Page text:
Wednesday, April 04, 2007

Skepticism

Though I spend considerable time birding throughout the year, I have a mere handful of state records for early arrivals, lates and rarities. Finding rarities really isn't why I bird, though. This spring, there have been several interesting sightings reported to the Wisconsin Birding Network, generating a lot of discussion on the listserv and in backchannel. Early arrivals have included Palm Warbler, Great-crested Flycatcher, Common Nighthawk, Broad-winged Hawk, House Wren, Eastern Wood Pewee, Bobolink among others. Some of these are likely novice birder confusions, like phoebe versus pewee and the “peent” calls of American Woodcock being mistaken for nighthawks, but other sightings are just plain weird.

I'm naturally skeptical when it comes to such reports, but I usually don't bother to question the birder directly. Clearly, migratory birds are arriving earlier to Wisconsin this year versus last year. For example, Yellow-rumped Warblers are about a week early. There were early reports of Chipping Sparrows in early March (some of those were probably American Tree Sparrows, though). But just compare the Ruby-throated Hummingbird migration from 2006 to 2007. Check out maps from the late 1990's – the hummingbirds are showing up in northern Illinois about a month earlier compared to 2007.

If an "interesting" listserv bird is close enough, I'll try to make the effort and drive to the location to verify the sighting. About a week ago there was a sighting of a Loggerhead Shrike near Stoughton and then another possible sighting of one at Shoveler's Sink a few days later. Yesterday, after an apparent "confirming" report of the shrike to the listserv, my colleague Jason and I made the short drive over to Shoveler's Sink to check it out. We quickly found and photographed a Northern Shrike. Though not a high-quality image, it's enough to make a valid identification from.



But a few days ago, it happened to me...

Monday morning, Jim and I had been birding for a good hour along the Pheasant Branch Conservancy stream corridor and were heading west from the trail entrance at Park Street. We had been enjoying many of the usual early spring migrants that I've been reporting to eBird and wisbirdn over the past several days. The skies were mostly cloudy with the sun making hints that it might poke through at any moment.

Continuing west, at approximately 8:30am and without using his binoculars, Jim announced and pointed to a "small hawk" about 80 to 100 yards away. The bird was at about a 35 to 45 degree angle and heading northwest from our position on the trail. My estimation is that the bird was between 100 and 150 feet up in the area over the stream corridor. Its trajectory would have put it over the athletic fields behind Middleton High School prior to our sighting, with it heading into the direction of the Bruce Company on Parmenter Street.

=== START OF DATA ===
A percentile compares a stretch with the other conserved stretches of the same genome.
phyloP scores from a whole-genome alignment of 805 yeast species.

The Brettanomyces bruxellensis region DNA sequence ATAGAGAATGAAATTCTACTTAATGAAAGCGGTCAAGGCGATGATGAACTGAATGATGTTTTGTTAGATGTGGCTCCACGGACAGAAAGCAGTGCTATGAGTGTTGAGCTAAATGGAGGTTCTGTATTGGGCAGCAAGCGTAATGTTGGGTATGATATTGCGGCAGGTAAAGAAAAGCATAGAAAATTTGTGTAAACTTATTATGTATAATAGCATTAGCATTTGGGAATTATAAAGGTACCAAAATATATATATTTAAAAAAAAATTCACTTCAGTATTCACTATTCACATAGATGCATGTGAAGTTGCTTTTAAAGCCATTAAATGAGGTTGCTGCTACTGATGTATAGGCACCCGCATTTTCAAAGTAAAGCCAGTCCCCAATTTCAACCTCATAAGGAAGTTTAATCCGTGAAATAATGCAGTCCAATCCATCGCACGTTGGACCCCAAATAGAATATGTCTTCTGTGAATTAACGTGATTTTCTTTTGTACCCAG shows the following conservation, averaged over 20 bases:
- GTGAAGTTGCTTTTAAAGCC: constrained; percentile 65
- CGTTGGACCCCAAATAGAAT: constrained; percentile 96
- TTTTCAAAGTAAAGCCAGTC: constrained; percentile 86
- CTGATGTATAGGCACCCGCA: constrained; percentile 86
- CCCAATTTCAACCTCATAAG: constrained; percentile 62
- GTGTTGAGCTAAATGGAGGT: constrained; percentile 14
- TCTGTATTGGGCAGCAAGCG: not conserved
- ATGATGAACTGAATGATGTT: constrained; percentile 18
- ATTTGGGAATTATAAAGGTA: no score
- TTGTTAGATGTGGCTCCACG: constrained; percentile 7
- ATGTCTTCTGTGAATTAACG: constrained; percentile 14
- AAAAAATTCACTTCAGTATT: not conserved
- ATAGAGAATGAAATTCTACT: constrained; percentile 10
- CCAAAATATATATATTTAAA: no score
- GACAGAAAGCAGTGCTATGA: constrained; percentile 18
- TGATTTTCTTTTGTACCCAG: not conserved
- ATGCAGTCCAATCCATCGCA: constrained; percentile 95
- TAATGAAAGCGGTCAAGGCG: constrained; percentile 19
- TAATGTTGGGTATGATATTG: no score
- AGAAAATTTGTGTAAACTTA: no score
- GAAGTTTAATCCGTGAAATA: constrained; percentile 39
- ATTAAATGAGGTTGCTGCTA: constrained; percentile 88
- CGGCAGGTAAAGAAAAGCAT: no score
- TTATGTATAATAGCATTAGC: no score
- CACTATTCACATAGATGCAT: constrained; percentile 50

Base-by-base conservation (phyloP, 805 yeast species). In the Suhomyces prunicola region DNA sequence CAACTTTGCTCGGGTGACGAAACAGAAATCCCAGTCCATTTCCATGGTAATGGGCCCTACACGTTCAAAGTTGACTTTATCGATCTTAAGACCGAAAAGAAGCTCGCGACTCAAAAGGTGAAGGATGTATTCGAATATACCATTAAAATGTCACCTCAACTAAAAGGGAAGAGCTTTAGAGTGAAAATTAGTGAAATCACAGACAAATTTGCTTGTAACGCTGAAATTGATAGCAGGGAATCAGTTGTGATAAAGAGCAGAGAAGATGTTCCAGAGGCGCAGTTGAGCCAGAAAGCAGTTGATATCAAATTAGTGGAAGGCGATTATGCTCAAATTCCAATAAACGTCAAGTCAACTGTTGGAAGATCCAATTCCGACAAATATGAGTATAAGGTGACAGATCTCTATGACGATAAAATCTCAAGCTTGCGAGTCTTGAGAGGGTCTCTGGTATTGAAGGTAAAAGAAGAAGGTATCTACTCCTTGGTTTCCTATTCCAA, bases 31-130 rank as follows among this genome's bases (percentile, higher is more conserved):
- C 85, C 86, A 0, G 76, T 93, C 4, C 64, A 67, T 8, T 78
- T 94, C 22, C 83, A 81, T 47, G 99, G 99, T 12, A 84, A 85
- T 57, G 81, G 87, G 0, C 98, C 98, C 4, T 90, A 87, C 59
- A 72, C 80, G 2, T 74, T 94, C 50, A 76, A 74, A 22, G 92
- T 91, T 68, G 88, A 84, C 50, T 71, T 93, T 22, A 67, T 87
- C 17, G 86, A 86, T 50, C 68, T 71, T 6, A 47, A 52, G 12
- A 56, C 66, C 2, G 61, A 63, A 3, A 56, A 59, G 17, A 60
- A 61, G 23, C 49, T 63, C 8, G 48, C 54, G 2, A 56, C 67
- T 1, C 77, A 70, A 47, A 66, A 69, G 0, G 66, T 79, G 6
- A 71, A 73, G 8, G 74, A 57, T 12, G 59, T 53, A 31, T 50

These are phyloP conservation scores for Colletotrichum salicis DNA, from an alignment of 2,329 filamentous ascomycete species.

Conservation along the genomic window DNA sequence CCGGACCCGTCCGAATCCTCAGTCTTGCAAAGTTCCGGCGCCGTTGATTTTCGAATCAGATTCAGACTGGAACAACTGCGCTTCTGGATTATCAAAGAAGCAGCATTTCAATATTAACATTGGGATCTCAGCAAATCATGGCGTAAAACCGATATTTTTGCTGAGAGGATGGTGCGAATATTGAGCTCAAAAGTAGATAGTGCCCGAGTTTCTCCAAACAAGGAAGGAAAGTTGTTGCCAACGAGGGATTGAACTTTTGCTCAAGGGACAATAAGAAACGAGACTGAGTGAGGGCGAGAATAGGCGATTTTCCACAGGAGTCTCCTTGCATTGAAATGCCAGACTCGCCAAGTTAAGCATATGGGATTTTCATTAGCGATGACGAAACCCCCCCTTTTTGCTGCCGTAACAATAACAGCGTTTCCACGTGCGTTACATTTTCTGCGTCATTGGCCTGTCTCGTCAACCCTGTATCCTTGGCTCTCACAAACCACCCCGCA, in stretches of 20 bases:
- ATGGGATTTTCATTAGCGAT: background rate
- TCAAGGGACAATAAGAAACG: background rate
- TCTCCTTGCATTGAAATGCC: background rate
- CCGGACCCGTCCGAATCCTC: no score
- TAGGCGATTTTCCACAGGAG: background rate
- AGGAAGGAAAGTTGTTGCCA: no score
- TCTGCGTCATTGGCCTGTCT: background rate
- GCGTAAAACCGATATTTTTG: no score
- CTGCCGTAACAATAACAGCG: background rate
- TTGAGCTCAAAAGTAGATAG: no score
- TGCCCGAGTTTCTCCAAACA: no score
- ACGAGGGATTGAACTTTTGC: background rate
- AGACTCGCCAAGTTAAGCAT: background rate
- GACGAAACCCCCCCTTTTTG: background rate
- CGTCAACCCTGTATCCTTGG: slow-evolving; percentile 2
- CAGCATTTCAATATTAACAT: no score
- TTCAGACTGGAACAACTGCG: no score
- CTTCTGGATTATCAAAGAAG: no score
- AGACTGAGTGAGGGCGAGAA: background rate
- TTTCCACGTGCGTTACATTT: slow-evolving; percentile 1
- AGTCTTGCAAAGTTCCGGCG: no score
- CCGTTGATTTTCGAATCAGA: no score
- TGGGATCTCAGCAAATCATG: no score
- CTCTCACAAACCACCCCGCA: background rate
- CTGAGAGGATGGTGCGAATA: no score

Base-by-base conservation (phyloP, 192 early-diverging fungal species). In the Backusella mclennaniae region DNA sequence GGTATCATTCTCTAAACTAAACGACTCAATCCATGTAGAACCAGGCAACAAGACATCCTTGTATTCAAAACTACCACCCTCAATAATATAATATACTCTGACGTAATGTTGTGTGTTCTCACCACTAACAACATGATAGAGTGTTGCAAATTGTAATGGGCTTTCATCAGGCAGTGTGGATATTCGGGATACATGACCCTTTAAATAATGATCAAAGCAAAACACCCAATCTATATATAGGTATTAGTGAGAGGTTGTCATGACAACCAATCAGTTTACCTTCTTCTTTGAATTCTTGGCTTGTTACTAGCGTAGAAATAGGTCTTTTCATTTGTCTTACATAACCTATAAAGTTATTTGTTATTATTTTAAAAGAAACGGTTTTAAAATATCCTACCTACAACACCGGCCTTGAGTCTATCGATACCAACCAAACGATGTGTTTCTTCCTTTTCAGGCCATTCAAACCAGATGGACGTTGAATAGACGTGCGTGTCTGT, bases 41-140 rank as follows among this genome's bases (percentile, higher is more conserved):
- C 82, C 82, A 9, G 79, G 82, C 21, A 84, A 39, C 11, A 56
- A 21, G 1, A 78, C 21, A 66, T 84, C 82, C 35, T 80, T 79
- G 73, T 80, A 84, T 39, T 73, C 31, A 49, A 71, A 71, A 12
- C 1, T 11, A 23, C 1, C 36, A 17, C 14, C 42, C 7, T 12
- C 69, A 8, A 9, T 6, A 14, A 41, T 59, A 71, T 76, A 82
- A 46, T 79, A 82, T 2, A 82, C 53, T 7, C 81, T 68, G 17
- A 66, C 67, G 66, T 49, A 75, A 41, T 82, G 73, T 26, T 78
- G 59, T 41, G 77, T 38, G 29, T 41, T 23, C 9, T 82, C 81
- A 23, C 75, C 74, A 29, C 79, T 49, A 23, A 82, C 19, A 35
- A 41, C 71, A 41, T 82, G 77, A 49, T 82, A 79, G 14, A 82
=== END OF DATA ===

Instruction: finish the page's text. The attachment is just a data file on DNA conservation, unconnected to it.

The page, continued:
The Pheasant Branch stream corridor trail is surrounded by trees on both sides, but open areas in the center above the trail. Luckily, we were in one of the relatively open areas and I was able to glass the bird for about 15 seconds with no obstructions using high-end 8x binoculars. I immediately got on the bird and instantly recognized it for a nighthawk. In excitement I said, "That's a Common Nighthawk!" We watched the bird until it was obstructed by the tree line on the opposite side of the stream. It was a uniformly dark colored bird, very slender with long pointed wings. Each wing had a bold white dash on the primaries that was perpendicular to the wing. The bird flew in a zig-zag, floppy flight with rapid wingbeats and occasional breaks. I got to see both the underside and the upper parts of the bird in good light.


(artistic rendering of how it looked to me)

It was suggested by John Idzikowski that it may have been a Lesser Nighthawk because their migration is far earlier than Common and our weather has been freaky. That's is an interesting possibility, but I maintain that the wing shape on the bird I observed were more elongated and pointed with the white dash not at an angle relative to the wing layout. Additionally, and to the best of my recollection, the white dashes were not as close to the wingtips compared to images of Lessers in flight that I have studied after John brought up this possibility.

I have no experience observing Lesser Nighthawks and can only convey the above observation in the context of my experiences with Commons. I would wager that any of the excellent birders that I regularly bird with at Pheasant Branch, had they been there that morning, would maintain that there was at least a species of nighthawk in Middleton. I will always maintain it whether the records committee accepts the sighting or not. It's interesting how skeptical I would be of this sighting if it had come from a birder I do not know. And now birders are going to view this sighting with the same level of skepticism and incredulity.

No comments:

Post a Comment